GMB Union has called out the ‘inhumanity’ of working conditions at Amazon, after research revealed workers are more likely to suffer injuries in the run up to key sales events.
Investigations by GMB found that the number of ambulance call-outs from Amazon warehouses spikes in the run up to events such as Black Friday and Christmas.
Amazon workers have broken bones and been knocked unconscious. Some have had to stand for hours while pregnant. And some have needed ambulances due to breathing problems and chest pains, according to the union’s research.
Data from three ambulance trusts from 2016 to 2019 showed that ambulances responded to calls from Amazon warehouses 23 and 29 times in October and November respectively. These figures before Black Friday and Christmas were much higher than the eight calls outs each in May and June.
Another Amazon employee described how the speed they’re encouraged to work at stops workers from taking health and safety precautions.
Amazon workers have protested against the working conditions in warehouses. Some employees have also said they have had problems accessing sick pay when needed.
‘Dangerous, stressful place to work’
According to previous GMB research in 2018, Amazon warehouses called ambulances 600 times during a three-year period. More than half of these calls resulted in hospitalisation.
More than 600 serious health and safety incidents were also reported at Amazon warehouses over 36 months 2015 to 2018.
GMB National Officer Mick Rix said:
We know Amazon fulfilment centres are dangerous, stressful places to work at the best of times. In the run up to key sales events like Prime Day the inhumanity of working conditions at Amazon warehouses goes into overdrive.
Workers are expected to operate like robots gone haywire, picking and packing at a furious rate to meet completely unrealistic targets. It’s time for the richest company in the world to invest in safety, sit down with GMB and make sure staff work in a safe environment.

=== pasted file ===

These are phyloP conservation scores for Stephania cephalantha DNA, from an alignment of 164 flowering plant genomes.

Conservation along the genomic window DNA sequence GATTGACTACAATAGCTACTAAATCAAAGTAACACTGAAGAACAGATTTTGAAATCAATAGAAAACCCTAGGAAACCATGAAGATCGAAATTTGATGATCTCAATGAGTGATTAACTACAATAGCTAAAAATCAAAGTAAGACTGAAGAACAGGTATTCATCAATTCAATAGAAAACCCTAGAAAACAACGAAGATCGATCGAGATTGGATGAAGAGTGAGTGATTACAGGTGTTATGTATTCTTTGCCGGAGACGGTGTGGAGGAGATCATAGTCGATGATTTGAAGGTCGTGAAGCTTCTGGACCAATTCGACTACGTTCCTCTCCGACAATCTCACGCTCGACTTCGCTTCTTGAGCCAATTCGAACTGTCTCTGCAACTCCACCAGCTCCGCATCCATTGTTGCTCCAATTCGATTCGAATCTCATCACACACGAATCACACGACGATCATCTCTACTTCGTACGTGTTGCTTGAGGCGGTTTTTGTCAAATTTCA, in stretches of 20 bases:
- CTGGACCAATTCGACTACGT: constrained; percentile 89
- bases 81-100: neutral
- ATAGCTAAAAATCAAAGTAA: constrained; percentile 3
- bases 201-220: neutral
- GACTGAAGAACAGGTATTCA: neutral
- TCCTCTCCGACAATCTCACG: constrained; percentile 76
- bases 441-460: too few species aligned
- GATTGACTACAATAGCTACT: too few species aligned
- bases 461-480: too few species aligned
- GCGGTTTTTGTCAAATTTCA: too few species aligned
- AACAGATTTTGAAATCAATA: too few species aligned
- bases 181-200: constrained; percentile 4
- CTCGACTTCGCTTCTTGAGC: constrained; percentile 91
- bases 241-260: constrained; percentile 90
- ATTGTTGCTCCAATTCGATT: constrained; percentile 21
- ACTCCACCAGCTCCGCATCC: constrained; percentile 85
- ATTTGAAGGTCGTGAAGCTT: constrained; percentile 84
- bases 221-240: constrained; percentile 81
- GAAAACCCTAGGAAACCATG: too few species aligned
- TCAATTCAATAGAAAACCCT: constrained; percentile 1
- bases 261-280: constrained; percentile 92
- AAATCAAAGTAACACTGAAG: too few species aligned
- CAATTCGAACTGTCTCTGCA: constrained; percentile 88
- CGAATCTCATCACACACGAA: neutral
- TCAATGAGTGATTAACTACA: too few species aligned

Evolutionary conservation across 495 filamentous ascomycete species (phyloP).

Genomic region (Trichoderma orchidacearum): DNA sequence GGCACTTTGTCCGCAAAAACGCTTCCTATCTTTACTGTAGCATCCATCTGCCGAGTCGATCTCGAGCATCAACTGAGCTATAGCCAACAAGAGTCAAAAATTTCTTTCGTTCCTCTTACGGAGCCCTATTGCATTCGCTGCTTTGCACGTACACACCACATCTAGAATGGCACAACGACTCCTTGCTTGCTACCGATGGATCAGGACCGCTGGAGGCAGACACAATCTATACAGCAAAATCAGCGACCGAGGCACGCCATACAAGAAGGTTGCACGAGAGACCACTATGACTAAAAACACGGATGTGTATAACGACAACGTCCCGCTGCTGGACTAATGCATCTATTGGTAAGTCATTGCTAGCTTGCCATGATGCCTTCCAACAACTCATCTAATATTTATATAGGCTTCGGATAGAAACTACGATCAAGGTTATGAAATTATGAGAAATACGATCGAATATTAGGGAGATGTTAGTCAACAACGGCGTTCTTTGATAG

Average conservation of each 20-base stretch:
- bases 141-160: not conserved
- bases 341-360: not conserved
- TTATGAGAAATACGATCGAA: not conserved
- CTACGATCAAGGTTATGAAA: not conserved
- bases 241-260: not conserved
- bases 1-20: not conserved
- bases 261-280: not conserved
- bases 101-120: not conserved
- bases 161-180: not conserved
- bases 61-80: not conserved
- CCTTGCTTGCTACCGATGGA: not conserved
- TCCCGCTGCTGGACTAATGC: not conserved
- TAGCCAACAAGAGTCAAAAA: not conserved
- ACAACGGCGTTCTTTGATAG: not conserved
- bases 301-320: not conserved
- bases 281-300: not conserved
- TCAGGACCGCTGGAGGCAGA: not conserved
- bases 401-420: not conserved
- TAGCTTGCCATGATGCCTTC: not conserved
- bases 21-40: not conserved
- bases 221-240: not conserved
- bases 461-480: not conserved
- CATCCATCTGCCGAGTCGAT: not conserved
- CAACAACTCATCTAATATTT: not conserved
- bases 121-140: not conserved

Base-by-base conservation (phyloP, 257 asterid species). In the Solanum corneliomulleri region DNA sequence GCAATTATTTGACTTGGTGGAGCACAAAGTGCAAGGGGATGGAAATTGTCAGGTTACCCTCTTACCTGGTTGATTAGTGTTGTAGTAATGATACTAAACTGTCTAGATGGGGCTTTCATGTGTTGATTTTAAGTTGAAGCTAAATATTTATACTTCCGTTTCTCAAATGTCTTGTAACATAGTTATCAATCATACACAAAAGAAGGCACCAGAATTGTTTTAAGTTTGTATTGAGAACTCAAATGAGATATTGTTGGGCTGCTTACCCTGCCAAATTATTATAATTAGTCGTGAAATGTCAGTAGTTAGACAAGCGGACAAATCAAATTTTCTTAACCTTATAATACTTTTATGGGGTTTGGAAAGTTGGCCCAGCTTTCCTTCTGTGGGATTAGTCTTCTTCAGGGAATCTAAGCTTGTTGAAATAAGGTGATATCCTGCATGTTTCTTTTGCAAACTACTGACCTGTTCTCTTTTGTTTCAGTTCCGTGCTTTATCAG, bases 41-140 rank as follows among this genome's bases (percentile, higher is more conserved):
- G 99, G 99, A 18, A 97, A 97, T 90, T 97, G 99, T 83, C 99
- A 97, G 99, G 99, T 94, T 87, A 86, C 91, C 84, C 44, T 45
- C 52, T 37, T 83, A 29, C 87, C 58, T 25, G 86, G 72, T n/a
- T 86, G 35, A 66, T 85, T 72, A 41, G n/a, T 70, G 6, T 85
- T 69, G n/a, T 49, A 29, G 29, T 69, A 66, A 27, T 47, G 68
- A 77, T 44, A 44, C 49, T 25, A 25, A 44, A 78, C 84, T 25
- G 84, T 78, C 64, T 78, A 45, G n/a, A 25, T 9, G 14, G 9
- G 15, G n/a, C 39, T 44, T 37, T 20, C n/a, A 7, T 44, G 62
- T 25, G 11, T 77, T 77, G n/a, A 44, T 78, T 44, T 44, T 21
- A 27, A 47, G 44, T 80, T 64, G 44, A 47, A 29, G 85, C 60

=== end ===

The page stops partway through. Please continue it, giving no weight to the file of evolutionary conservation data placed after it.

Coinciding with Prime Day today, GMB has launched a place for workers to report safety incidents and concerns.
A spokesperson for Amazon said:
Amazon is a safe place to work. Yet again, our critics seem determined to paint a false picture of what it’s like to work for Amazon. They repeat the same sensationalised allegations time and time again.
Featured image via Flickr/Maryland GovPics
Do your bit for independent journalism
Did you know that less than 1.5% of our readers contribute financially to The Canary? Imagine what we could do if just a few more people joined our movement to achieve a shared vision of a free and fair society where we nurture people and planet.
We need you to help out, if you can.
When you give a monthly amount to fund our work, you are supporting truly independent journalism. We hold power to account and have weathered many attempts to shut us down and silence the counterpoint to the mainstream.
You can count on us for rigorous journalism and fearless opposition to an increasingly fascist government and right wing mainstream media.
In return you get:
- Advert free reading experience
- Behind the scenes monthly e-newsletter
- 20% discount from our shop